With the rising costs of health and long-term care, it is essential that disabled individuals maintain eligibility for government assistance programs. A first party Special Needs Trust (SNT) is an important and useful way for a disabled person to hold assets without compromising eligibility for and access to public benefits, such as Supplemental Security Income (SSI) and Medicaid.
SNTs can either be first party (also called “self settled”, where the trust is funded using the disabled person’s assets) or third party (where the trust is funded by someone other than the disabled person). The rules have recently been changed to allow the disabled person himself (if otherwise competent) to establish a self settled trust. Formerly this had to be done by a parent, grandparent, guardian or the court. Under a self-settled trust, the government is entitled to reimbursement for Medicaid payments made during the beneficiary’s lifetime. A parent using their funds would always choose to set up a third party SNT. It avoids the need for “payback” because the beneficiary never owned any of the assets funding the trust.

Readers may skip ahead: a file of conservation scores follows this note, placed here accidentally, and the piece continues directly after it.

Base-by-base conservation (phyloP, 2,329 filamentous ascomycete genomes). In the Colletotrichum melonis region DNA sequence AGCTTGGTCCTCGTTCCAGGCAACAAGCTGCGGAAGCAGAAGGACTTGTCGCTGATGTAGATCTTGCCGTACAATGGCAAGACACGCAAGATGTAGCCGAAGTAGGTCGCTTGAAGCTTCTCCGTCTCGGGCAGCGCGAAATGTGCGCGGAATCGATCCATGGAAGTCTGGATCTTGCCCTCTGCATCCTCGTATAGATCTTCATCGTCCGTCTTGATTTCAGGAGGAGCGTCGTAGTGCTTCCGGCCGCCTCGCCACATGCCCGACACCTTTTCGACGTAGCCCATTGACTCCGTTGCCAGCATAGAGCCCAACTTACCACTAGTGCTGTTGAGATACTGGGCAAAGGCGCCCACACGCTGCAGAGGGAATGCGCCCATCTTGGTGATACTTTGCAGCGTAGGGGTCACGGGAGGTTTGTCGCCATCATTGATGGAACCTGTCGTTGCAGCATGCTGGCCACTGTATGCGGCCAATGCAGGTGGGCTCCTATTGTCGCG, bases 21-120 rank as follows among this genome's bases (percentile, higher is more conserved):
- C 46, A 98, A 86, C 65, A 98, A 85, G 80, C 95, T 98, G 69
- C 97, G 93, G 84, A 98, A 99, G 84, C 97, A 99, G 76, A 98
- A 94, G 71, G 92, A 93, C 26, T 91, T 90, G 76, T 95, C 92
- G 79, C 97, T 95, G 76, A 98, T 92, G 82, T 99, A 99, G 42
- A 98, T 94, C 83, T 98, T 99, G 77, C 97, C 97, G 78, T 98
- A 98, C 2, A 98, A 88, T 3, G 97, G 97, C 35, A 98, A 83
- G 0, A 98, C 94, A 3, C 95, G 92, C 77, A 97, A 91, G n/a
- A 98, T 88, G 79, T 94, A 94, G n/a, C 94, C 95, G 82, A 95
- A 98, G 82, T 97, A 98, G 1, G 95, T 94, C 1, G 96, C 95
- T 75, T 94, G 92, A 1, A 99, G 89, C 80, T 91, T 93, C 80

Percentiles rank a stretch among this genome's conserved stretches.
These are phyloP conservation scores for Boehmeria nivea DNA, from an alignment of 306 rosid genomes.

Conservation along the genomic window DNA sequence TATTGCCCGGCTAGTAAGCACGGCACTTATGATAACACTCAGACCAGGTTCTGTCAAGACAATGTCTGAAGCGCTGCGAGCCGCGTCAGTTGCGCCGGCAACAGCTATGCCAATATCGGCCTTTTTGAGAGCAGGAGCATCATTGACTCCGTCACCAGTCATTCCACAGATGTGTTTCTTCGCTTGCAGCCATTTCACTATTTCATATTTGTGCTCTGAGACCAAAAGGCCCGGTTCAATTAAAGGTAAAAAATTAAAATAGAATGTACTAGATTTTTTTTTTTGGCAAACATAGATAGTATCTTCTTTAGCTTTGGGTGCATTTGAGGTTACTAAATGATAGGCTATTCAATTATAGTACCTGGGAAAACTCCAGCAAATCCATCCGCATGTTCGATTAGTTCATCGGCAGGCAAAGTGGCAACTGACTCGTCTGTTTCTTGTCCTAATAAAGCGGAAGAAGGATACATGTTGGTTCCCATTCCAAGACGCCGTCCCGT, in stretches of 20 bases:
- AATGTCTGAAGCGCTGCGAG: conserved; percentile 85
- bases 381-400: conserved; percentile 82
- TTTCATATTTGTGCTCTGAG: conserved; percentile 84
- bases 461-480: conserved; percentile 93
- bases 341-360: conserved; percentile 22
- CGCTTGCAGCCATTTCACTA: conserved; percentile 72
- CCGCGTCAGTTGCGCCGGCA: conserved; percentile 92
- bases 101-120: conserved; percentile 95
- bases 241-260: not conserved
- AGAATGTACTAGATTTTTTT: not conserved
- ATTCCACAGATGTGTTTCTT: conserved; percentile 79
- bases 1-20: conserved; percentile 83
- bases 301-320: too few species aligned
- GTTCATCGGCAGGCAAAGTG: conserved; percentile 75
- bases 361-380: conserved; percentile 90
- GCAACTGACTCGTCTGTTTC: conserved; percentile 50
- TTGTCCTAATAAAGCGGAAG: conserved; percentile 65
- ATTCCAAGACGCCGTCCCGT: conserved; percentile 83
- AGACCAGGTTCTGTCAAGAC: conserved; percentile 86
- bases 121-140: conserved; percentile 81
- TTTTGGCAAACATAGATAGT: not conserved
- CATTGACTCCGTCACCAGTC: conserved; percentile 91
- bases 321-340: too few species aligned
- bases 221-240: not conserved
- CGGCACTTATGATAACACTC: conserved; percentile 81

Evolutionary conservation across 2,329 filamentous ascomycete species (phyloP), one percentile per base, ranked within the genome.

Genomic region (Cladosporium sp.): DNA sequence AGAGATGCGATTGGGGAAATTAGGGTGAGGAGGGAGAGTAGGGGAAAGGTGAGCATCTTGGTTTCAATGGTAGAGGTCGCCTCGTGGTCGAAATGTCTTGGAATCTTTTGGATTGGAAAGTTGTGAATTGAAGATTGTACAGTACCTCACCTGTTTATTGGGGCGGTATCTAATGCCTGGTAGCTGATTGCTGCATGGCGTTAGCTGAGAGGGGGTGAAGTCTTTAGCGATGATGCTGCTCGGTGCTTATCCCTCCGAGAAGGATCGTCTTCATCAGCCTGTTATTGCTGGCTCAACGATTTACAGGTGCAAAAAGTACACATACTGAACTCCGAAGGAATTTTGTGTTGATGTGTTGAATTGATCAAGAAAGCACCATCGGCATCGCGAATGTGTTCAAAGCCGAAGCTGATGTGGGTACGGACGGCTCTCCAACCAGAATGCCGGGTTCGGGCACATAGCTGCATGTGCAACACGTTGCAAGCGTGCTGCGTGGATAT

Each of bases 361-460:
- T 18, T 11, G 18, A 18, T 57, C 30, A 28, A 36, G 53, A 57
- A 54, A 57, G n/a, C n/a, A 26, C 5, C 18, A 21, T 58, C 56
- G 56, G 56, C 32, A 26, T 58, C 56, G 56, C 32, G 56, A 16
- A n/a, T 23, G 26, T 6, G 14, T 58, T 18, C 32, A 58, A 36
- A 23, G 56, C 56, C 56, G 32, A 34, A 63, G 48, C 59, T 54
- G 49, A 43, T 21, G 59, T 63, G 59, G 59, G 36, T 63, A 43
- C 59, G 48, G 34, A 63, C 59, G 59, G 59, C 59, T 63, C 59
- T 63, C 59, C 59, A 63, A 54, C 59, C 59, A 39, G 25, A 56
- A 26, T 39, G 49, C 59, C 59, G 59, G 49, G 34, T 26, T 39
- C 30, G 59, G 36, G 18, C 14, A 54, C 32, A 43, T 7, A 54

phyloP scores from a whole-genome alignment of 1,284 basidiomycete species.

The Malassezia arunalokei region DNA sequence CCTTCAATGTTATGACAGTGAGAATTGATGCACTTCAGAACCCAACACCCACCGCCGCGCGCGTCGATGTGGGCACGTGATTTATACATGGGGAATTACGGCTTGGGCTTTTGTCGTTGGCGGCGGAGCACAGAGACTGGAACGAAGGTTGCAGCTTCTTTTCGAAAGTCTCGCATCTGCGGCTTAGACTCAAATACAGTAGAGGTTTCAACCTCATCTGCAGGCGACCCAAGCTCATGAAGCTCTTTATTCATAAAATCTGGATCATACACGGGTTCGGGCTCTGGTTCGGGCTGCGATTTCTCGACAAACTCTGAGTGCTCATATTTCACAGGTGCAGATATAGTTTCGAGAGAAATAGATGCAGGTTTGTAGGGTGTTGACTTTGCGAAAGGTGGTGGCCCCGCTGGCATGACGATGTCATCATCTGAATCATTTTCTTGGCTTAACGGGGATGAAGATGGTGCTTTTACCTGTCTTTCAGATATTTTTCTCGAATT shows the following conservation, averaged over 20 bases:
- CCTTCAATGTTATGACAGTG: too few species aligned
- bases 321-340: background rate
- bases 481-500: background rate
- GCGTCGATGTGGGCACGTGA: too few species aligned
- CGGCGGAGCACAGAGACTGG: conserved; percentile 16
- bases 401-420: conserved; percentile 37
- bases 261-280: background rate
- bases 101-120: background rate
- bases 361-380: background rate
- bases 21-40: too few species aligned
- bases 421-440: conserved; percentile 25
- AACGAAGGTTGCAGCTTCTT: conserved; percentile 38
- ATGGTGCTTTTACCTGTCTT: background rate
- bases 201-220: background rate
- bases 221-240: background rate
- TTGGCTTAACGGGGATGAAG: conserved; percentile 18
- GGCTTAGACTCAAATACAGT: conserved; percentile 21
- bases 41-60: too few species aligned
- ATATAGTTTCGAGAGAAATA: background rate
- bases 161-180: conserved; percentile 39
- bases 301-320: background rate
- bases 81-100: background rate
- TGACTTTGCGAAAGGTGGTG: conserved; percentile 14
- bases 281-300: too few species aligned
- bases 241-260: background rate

Regardless of who funds the SNT, however, it must be appropriately drafted to avoid jeopardizing the disabled person’s access to continuing government benefits. The choice of Trustee is also critical, since improperly distributed funds could also adversely affect the beneficiary’s continued eligibility. Family trustees must seek knowledgeable counsel to administer the trust properly.
Another option available to individuals with disabilities and their families is an ABLE account. Named for the Achieving a Better Life Experience Act, ABLE accounts are tax-advantaged savings accounts that help cover certain expenses of a disabled child while maintaining their eligibility for federal public benefits. Appropriate expenditures include daily living expenses, education, housing, transportation, health care expenses, personal support, employment training, and other expenses that support the beneficiary’s quality of life.
There are specific requirements to be eligible for an ABLE account. Up to $14,000 a year can be put in the account by the disabled person or anyone else, and up to $100,000 total can be put in the account before eligibility for government benefits is affected. The disabled beneficiary is the owner of the account, although legal guardianship or powers of attorney allow others to access and manage the funds.
SNTs and ABLE accounts are incredibly useful tools for disabled individuals and their families to hold on to assets while still qualifying for necessary government benefits. Our firm is well-versed in drafting SNTs and assisting clients in setting up an ABLE account.